A Light Touch

July 2019

To understand the origin of the hands-on approach of Montreal-based founder of Lambert & Fils Samuel Lambert, you’d have to know about his upbringing. Growing up with a father who was a ceramist meant seeing his father in the workshop, working with his hands, testing, experimenting. The artistic playfulness of his father’s work was contagious, and therefore followed Samuel into his youth and young adulthood. He studied film studies and fine art and in his free time, or perhaps instead of sleeping, he worked on mixed media installations. The installations weren’t just about creating a film or making an exhibition, it was about creating a context in which the films had a right of being. It was through this process that he began learning how to build structures, construct something with a purpose, to perfect the practical and aesthetic aspects of an object.

After art school didn’t yield a lot of job opportunities, Samuel’s entrepreneurial fibre flared and with his extensive knowledge of video technology, a keen eye for detail and compositional ease, he started his own video post-production agency. They say that your life changes when you have a child, and it couldn’t be truer in Samuel’s case. After developing his company for 15 years, his first son was born, creating “a good moment to ask myself some questions about my life. The work I was doing was technical and detached from any kind of context” Aiming to find creative fulfilment, be a happy father and husband, Samuel opened a small workshop of curiosities.

Samuel has moulded his little 60²m Beaubien street shop into a successful lighting design studio counting 60 people. All of the collections are designed, manufactured and assembled in Montreal. Samuel puts a lot of weight on the design being local, and he’s obsessed with materials. This means that they collaborate with various glass blowers, foundries and other kinds of artisans from around the area. Their main market, however, isn’t in Montreal. The city is full of creativity and artists, encouraging Lambert & Fils to show their striking pieces internationally—in Europe, Australia and Asia.

Most recently Lambert & Fils got together with Studio Dwa and Caffe Populaire to create a six-day pop-up cafe for Milan design week. It was in the Alcova exhibition space, where Lambert & Fils showed the two latest collections–Sainte and Hutchinson (each of the collections are named after neighbourhoods or streets in Montreal). The latter was created from an architectural reference, reminding Lambert of tiled European roofs.  The Sainte collection includes lamps made out of coloured, double layered four sided cuboids with a tape threaded through the two open sides, holding it up. The lamps are deceptively sleek and minimalist in gesture, but required a great deal of testing and prototyping to reach the desired result. The pieces that hung in Milan are site-specific designs. “In Milan, you have to be bold.” Samuel said of the colour palette. The pieces that will go into production in the Autumn will be more toned down and the form significantly smaller. The existing designs are made out of double-layered glass panes, making them much too heavy for domestic ceilings.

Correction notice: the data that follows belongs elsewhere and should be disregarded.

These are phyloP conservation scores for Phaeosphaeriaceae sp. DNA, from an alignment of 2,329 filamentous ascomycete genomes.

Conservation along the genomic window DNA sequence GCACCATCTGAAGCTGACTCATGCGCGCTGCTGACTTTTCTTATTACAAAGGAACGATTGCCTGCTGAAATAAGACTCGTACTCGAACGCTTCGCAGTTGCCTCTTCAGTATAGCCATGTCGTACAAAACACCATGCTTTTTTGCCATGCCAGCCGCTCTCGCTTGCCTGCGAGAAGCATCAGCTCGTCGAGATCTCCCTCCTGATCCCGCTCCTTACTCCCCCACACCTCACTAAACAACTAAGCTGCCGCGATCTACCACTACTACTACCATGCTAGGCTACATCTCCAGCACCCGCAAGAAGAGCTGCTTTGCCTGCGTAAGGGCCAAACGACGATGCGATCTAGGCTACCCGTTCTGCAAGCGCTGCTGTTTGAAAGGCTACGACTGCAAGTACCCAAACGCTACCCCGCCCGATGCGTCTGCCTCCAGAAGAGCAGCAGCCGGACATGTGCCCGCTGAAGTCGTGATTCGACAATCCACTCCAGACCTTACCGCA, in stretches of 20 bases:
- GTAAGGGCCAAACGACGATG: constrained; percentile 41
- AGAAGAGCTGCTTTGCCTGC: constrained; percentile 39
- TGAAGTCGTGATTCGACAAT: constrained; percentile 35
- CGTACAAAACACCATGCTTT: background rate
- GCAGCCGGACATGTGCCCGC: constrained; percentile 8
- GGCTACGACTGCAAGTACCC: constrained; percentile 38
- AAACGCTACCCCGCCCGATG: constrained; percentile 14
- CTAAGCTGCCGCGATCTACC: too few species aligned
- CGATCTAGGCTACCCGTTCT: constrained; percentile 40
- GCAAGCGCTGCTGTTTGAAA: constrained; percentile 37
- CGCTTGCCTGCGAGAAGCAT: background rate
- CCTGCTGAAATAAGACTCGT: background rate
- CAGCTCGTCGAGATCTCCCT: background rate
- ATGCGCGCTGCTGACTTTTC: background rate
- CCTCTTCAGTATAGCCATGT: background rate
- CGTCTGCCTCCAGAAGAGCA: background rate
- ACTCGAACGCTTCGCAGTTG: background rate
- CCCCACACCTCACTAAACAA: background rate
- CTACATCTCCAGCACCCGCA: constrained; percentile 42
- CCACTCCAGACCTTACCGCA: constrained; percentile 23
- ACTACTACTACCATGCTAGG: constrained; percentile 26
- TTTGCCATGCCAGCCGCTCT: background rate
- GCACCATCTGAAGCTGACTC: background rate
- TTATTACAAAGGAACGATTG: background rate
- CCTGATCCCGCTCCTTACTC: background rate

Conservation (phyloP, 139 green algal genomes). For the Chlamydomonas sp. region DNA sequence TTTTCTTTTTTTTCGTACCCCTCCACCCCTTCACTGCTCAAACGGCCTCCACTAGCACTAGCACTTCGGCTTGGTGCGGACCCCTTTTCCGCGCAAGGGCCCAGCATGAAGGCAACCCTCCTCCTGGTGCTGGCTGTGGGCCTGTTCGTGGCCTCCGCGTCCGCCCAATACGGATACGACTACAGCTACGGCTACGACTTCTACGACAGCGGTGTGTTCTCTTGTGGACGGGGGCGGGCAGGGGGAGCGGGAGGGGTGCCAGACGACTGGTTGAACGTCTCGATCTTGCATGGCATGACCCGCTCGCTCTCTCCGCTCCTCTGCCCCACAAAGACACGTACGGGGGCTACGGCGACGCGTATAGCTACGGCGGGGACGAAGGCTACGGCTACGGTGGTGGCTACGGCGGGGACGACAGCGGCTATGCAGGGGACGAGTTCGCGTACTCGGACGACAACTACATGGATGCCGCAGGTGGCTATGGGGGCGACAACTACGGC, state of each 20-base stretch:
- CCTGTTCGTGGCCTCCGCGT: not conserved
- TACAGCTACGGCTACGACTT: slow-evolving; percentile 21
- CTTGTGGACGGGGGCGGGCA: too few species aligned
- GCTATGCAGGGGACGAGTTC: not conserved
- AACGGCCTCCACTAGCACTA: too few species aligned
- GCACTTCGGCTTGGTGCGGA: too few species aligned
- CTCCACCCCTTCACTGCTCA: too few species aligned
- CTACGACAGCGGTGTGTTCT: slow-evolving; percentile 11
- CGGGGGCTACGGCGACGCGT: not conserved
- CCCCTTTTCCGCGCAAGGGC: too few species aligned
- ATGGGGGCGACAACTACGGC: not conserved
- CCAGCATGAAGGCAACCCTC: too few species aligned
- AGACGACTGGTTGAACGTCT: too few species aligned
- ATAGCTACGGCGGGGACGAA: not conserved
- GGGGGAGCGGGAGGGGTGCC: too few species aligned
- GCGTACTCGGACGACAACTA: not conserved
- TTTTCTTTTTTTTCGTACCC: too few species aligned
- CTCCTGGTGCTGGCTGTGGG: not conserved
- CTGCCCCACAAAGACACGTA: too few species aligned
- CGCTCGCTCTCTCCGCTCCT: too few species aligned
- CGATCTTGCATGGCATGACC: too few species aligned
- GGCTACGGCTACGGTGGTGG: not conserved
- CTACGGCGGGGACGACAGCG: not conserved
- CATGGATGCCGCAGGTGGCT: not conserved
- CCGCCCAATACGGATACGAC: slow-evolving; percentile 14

Collaborative, interactive exhibitions like the one in Milan is very much in the spirit of Lambert & Fils. People from Montreal are known for their humility and generosity, and Samuel is the personification of that. The artistic spirit in Lambert is curious, ever-searching for a new challenge. It’s the need for the next challenge that drives him forward. He also gets a great deal of inspiration by using the front space of his first 60²m space as a sort of exhibition space where young artists can show their work and play. It’s not a showroom by any means. ‘Our vision for the space is to showcase projects that challenge the intersection between design and artistic practices while fostering connections between Montreal and our broader international communities,’ he explains. Expanding this concept is the next challenge—to create a Lambert & Fils space in New York. We look forward to visiting.

Caffe Populaire, Sainte Lamp detail, © Arseni Khamzin
Feu de Camp instalation at Corridor Gallery, Image courtesy of Lambert & Fils
Caffe Populaire, installation view, © Arseni Khamzin
Caffe Populaire, installation view, © Arseni Khamzin
Caffe Populaire, Sainte Lamp detail, © Arseni Khamzin
Caffe Populaire, Sainte Lamp detail, © Arseni Khamzin
Part of the design team in the office, Image courtesy of Lambert & Fils
Part of the design team in the office, Image courtesy of Lambert & Fils
Samuel Lambert, Image courtesy of Lambert & Fils
Samuel Lambert, Image courtesy of Lambert & Fils
Part of the design team in the office, Image courtesy of Lambert & Fils
This article appeared in DAM73. Order your personal copy.